The aim of this article is to consider the question of the relationship between a political and administrative structure, federalism, and an outcome that is widely regarded as economic, income inequality. While not giving any definitive answer, I will try to provide an overview of some of the relevant literature on this issue. As such, I will begin by briefly explaining what we mean by federalism and why some countries would rather give more autonomy to their political subnational structures; then I will pose the question whether federalism is inherently skewed – that is, whether there is any bias towards conservatism. Following Erik Wibbels’s work, I will also focus on the distinction between fiscal and political federalism. Only then will I face the core problem of this relationship, the redistribution of income among the polity, or the regions. The use of some examples of economic and fiscal management in federal systems will help to understand how federalism can have deeply different outcomes in different countries.




What is federalism? Why federalism?


Far from being the kind of institutional arrangement that the Founding Fathers had in mind for the thirteen colonies, one of the most widely used definitions of federalism today is William Riker’s (1964), according to which “[a] constitution is federal if (1) two levels of government rule the same land and people, (2) each level has at least one area of action in which it is autonomous, and (3) there is some guarantee […] of the autonomy of each government in its own sphere.”


A more embracing definition, which does not overlook the possibility of a multiplicity (hence, more than just two) of governments, nor does see this autonomy strictly as pre-defined, is Daniel Halberstam’s (2011). Federalism, he says, means “the coexistence within a compound polity of multiple levels of government each with constitutionally grounded claims to some degree of organizational autonomy and jurisdictional authority”. To use Morton Grodznis’s famous metaphor, federalism is more often than not akin to a marble cake rather than a layer cake. Erik Wibbels (2005), instead, uses a more succinct definition, more concerned with the operationalization of the arrangement, whereby two criteria need to be fulfilled: first, provinces are represented by a national legislative body, usually the upper chamber; and secondly, provinces have an elected legislature of their own. Unlike the others, Wibbels is far more concerned with the harmony between federalism and the market, that is to say, between the fiscal and political arrangement of the federal state.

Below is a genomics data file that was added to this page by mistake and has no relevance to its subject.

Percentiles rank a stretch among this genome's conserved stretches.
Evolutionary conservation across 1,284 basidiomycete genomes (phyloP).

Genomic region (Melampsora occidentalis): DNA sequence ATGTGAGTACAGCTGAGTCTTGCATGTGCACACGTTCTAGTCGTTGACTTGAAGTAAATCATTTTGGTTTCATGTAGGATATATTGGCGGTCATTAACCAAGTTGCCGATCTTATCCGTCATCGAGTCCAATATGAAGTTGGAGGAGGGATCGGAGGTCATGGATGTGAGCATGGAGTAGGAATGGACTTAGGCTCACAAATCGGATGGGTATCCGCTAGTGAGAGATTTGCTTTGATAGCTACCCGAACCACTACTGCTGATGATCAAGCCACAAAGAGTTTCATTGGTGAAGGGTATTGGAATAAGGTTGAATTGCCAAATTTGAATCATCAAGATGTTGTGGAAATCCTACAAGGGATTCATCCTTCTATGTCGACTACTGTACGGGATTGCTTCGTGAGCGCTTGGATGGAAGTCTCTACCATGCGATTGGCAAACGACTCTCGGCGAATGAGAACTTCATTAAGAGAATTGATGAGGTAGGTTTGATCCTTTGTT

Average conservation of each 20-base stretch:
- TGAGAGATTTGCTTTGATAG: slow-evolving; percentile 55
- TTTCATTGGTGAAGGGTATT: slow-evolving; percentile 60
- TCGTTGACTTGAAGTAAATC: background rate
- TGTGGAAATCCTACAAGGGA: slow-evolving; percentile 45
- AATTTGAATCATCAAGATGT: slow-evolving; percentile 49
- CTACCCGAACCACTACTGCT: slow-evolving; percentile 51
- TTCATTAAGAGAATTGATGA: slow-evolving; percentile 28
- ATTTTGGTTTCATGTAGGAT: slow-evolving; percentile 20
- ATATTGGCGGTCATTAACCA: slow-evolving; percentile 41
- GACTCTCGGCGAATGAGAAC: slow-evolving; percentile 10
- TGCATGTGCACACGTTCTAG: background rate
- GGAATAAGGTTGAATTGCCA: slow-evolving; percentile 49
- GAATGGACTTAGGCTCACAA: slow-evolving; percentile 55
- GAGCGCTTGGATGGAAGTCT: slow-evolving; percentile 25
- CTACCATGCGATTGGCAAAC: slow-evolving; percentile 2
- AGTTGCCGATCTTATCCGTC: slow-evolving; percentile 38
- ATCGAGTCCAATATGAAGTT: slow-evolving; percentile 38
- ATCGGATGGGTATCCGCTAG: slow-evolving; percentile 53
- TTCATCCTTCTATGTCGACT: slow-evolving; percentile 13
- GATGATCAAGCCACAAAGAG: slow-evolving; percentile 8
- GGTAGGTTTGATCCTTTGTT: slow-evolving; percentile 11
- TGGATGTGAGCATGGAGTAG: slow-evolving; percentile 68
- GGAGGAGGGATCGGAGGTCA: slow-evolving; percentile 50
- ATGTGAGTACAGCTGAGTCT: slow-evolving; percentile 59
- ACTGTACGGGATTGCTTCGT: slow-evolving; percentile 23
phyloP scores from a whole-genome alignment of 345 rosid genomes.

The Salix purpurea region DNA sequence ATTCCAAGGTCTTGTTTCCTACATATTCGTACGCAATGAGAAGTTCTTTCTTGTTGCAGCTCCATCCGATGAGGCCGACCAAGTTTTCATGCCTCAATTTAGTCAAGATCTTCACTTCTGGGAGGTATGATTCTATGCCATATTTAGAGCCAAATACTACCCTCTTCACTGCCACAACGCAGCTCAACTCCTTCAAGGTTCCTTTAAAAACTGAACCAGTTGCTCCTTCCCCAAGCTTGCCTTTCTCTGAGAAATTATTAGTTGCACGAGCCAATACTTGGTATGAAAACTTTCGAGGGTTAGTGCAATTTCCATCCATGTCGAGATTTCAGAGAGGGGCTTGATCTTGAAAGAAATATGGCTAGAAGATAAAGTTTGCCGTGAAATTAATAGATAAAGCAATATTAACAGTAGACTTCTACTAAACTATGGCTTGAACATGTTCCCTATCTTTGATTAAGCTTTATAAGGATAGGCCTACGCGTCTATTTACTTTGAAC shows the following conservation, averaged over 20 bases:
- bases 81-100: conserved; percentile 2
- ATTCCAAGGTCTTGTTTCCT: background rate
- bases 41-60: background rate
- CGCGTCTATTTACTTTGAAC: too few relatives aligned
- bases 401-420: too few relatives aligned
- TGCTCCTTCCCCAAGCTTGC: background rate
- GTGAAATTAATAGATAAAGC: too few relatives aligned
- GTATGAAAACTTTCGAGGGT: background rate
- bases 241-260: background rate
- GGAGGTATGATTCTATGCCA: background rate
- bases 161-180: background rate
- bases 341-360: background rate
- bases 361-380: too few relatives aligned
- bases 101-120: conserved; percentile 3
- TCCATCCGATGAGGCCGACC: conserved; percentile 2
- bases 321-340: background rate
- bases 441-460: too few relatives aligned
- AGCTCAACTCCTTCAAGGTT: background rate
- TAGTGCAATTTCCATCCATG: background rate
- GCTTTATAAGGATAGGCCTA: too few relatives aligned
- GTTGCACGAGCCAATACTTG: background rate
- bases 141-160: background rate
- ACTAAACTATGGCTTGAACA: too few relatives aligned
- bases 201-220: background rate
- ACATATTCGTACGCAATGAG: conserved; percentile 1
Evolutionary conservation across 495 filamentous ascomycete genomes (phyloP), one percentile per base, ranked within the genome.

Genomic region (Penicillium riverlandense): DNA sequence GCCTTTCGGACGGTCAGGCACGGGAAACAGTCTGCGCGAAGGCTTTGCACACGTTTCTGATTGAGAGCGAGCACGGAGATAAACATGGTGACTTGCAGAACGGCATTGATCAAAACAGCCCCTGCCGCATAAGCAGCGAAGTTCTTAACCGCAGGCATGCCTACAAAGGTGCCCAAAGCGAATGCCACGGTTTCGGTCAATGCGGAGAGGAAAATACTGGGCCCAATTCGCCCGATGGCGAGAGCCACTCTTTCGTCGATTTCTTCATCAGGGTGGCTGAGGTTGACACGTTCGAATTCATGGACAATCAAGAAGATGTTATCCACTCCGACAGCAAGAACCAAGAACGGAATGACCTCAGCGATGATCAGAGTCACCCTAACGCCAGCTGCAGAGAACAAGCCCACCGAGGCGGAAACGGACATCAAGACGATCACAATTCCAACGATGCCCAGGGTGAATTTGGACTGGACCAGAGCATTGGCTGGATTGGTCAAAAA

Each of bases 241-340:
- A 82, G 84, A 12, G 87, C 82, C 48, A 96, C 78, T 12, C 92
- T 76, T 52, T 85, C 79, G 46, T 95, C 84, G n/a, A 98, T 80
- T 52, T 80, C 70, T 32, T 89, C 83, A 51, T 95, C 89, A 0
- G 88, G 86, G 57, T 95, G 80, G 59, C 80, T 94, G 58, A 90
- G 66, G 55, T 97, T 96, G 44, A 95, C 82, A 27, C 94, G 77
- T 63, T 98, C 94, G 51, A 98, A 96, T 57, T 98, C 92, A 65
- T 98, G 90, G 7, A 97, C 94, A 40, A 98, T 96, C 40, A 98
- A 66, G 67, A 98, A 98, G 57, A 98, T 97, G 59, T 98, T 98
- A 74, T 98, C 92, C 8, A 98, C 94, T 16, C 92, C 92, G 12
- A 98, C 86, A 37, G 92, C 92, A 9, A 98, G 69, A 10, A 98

Exploring the origins of the federal systems goes beyond the scope of this article, although Chad Rector’s (2009) account of how federalism may impose greater costs for defection to the parties seems to be a good starting point for understanding the status quo bias from which some federal systems, most notably the US, suffer today – and have been for quite some time.


Why federalism, though? Is there a reason to undertake the federal path instead of having a unitary state, with a (more or less) strongly centralised government? There are at least four reasons to support federalism, and as many to reject it. On the one hand federalism allocates the governmental functions at the optimal territorial level: local government will reflect citizen preferences; it fosters the accountability of local governments; it relies on local expertise (who better to know local problems?); and finally, through the principle of redundancy, it helps to manage risk: if one level of government fails to complete its tasks, the other will swoop in, and the tasks will be passed to the other level of government – this is the principle of subsidiarity.


The dichotomy between the federal government and the states, while able to foster competition, may still be a double-edged sword. Matter-of-factly, the other hand – the dark side of federalism – is represented by political and legal conflicts, which lead to a paradoxical lack of accountability (who exactly is in charge?); by increasing administrative costs due to overlapping and doubling of competences; by a lack of balance between equality and competition, concerning the degree of freedom granted to the several states; and ultimately by a failure to achieve the political goals and exercise the functions correctly.